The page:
Chapter 5

BORIS had not succeeded in marrying a wealthy heiress in Petersburg, and it was with that object that he had come to Moscow. In Moscow Boris found himself hesitating between two of the wealthiest heiresses,— Julie and Princess Marya. Though Princess Marya, in spite of her plainness, seemed to him anyway more attractive than Julie, he felt vaguely awkward in paying court to the former. In his last conversation with her, on the old prince’s name-day, she had met all his attempts to talk of the emotions with irrelevant replies, and had obviously not heard what he was saying.

Julie, on the contrary, received his attentions eagerly, though she showed it in a peculiar fashion of her own.

Julie was seven-and-twenty. By the death of her two brothers she had become extremely wealthy. She had by now become decidedly plain. But she believed herself to be not merely as pretty as ever, but actually far more attractive than she had ever been. She was confirmed in this delusion by having become a very wealthy heiress, and also by the fact that as she grew older her society involved less risk for men, and they could behave with more freedom in their intercourse with her, and could profit by her suppers, her soirées, and the lively society that gathered about her, without incurring any obligations to her. A man who would have been afraid of going ten years before to a house where there was a young girl of seventeen, for fear of compromising her and binding himself, would now boldly visit her every day, and treat her not as a marriageable girl, but as an acquaintance of no sex.

The Karagins’ house was that winter one of the most agreeable and hospitable houses in Moscow. In addition to the dinner-parties and soirées, to which guests came by invitation, there were every day large informal gatherings at the Karagins’, principally of men, who had supper there at midnight and stayed on till three o’clock in the morning. Julie did not miss a single ball, entertainment, or theatre. Her dresses were always of the most fashionable. But in spite of that, Julie appeared to have lost all illusions, told every one that she had no faith in love or friendship, or any of the joys of life, and looked for consolation only to the realm beyond. She had adopted the tone of a girl who has suffered a great disappointment, a girl who has lost her lover or been cruelly deceived by him. Though nothing of the kind had ever happened to her, she was looked upon as having been disappointed in that way, and she did in fact believe herself that she had suffered a great deal in her life. This melancholy neither hindered her from enjoying herself nor hindered young men from spending their time very agreeably in her society. Every guest who visited at the house paid his tribute to the melancholy temper of the hostess, and then proceeded to enjoy himself in society gossip, dancing, intellectual games, or bouts rimés which were in fashion at the Karagins’. A few young men only, among them Boris, entered more deeply into Julie’s melancholy, and with these young men she had more prolonged and secluded conversations on the nothingness of all things earthly, and to them she opened her albums, full of mournful sketches, sentences, and verses.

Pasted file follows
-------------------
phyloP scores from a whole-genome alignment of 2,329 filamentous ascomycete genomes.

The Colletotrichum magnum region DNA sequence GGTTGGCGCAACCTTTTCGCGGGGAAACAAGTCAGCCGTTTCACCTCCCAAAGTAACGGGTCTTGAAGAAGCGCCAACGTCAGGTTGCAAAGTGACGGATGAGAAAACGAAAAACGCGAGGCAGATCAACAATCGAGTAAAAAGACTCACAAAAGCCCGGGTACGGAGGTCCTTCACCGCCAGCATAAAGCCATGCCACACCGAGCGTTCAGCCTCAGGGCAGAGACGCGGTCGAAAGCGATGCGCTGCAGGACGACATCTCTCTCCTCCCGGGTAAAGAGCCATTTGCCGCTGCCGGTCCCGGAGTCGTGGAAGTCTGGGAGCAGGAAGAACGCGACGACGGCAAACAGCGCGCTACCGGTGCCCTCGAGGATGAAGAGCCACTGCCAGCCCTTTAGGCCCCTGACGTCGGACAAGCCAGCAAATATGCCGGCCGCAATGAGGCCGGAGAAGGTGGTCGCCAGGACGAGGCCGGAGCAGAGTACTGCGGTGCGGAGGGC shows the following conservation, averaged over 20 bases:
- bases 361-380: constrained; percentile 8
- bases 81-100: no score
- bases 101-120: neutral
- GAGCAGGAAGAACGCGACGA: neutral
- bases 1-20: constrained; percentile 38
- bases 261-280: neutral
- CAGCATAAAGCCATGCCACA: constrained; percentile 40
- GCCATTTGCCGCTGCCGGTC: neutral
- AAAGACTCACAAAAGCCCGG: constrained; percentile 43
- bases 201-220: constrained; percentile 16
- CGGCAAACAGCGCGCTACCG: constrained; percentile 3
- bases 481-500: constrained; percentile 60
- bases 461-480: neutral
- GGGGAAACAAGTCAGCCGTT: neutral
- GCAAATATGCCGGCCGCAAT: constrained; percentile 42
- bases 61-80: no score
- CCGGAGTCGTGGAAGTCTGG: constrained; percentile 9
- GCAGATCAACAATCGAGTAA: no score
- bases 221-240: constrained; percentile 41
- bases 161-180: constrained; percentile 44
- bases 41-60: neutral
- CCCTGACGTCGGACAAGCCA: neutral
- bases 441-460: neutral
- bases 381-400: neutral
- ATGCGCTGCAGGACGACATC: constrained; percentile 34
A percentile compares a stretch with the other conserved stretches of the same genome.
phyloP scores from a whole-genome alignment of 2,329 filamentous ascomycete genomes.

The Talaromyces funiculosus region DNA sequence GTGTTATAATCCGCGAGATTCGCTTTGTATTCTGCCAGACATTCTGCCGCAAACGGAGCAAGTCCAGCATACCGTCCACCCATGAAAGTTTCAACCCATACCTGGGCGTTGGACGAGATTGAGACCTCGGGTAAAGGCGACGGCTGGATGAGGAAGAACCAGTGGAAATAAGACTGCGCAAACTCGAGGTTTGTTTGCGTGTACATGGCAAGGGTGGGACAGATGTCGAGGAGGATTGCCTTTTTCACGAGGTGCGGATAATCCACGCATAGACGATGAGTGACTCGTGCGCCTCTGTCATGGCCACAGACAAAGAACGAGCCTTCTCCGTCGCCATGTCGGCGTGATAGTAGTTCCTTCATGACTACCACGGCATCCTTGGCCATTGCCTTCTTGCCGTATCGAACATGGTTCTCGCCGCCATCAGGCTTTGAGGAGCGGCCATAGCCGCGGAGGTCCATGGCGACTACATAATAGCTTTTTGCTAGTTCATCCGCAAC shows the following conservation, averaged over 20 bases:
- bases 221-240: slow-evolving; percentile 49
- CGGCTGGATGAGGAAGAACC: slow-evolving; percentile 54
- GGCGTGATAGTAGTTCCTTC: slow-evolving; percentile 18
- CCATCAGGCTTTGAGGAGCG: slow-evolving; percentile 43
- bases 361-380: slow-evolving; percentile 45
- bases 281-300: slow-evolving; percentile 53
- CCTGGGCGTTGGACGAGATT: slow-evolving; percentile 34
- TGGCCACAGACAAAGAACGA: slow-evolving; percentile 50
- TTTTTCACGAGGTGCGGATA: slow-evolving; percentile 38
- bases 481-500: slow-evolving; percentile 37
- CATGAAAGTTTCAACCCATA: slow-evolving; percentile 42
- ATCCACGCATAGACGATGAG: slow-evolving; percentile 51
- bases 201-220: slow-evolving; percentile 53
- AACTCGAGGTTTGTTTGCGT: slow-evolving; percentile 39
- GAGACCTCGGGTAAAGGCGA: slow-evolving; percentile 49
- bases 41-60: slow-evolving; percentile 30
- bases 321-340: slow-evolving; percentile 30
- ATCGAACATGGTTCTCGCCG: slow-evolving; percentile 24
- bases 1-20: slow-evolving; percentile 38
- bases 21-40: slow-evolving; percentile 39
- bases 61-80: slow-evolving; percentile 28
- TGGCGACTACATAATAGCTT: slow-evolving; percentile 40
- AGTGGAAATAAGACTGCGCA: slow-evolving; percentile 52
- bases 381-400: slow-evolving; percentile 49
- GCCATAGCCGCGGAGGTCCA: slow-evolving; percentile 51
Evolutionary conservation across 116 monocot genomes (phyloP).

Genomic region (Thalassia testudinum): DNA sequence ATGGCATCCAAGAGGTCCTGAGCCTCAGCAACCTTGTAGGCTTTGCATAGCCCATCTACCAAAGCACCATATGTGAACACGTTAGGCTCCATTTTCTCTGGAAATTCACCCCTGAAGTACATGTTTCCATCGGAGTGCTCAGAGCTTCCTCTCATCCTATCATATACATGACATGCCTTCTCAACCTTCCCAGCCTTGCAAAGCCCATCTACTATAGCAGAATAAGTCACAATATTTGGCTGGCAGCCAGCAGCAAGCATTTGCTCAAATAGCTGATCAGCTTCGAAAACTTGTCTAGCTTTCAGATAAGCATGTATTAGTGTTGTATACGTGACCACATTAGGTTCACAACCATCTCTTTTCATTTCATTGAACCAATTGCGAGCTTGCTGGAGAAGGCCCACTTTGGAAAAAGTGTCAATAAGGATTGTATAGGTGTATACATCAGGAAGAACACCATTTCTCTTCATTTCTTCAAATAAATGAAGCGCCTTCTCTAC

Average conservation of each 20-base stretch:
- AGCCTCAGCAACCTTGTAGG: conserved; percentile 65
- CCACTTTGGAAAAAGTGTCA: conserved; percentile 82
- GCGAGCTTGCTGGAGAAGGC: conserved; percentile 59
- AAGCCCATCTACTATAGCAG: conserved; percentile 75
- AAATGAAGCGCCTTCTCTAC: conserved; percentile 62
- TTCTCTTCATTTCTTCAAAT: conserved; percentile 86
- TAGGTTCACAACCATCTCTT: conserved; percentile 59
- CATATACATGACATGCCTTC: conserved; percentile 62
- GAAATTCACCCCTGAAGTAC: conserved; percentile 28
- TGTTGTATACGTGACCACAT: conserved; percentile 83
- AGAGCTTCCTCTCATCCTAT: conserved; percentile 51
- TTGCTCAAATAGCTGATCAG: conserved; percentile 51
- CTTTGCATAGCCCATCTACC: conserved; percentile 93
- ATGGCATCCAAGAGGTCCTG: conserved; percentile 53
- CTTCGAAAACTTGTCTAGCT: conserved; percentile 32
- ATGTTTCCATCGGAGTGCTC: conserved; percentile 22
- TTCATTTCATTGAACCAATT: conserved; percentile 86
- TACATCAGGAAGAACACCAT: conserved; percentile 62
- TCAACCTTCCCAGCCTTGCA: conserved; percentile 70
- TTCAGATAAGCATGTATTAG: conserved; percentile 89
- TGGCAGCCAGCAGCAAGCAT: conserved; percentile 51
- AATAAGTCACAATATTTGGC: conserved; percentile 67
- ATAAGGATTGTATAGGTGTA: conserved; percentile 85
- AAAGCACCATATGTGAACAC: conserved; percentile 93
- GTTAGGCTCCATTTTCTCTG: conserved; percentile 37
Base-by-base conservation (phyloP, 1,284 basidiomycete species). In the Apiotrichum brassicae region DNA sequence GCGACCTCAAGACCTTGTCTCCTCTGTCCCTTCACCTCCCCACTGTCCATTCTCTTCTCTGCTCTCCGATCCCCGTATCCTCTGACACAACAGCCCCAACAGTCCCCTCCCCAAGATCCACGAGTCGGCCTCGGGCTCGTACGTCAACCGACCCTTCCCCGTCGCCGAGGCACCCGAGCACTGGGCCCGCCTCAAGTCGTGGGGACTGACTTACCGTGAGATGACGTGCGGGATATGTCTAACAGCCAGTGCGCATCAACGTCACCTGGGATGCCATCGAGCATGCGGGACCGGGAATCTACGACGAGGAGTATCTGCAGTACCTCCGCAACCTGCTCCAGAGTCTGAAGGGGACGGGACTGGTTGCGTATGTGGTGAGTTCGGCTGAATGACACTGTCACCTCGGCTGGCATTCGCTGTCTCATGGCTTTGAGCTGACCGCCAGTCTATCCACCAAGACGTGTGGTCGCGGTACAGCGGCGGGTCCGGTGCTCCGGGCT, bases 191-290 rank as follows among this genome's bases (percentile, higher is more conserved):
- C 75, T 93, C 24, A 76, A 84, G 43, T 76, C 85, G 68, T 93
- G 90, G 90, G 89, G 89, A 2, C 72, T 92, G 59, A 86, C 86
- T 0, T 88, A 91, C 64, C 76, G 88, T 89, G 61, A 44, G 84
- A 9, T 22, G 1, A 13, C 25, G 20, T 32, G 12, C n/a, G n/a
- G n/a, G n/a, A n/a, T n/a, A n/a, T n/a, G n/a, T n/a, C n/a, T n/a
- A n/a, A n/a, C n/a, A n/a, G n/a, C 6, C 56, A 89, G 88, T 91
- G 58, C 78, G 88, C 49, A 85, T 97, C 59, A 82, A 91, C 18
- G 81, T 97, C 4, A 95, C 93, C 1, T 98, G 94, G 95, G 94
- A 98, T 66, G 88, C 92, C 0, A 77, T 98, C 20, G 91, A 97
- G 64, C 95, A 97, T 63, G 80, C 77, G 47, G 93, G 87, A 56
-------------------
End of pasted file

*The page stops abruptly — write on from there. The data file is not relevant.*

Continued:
Julie was particularly gracious to Boris. She deplored his early disillusionment with life, offered him those consolations of friendship she was so well able to offer, having herself suffered so cruelly in life, and opened her album to him. Boris sketched two trees in her album, and wrote under them: “Rustic trees, your gloomy branches shed darkness and melancholy upon me.”

In another place he sketched a tomb and inscribed below it:—

“Death is helpful, and death is tranquil,
Ah, there is no other refuge from sorrow!”

Julie said that couplet was exquisite.

“There is something so ravishing in the smile of melancholy,” she said to Boris, repeating word for word a passage copied from a book. “It is a ray of light in the shadow, a blend between grief and despair, which shows consolation possible.”

  By PanEris using Melati.

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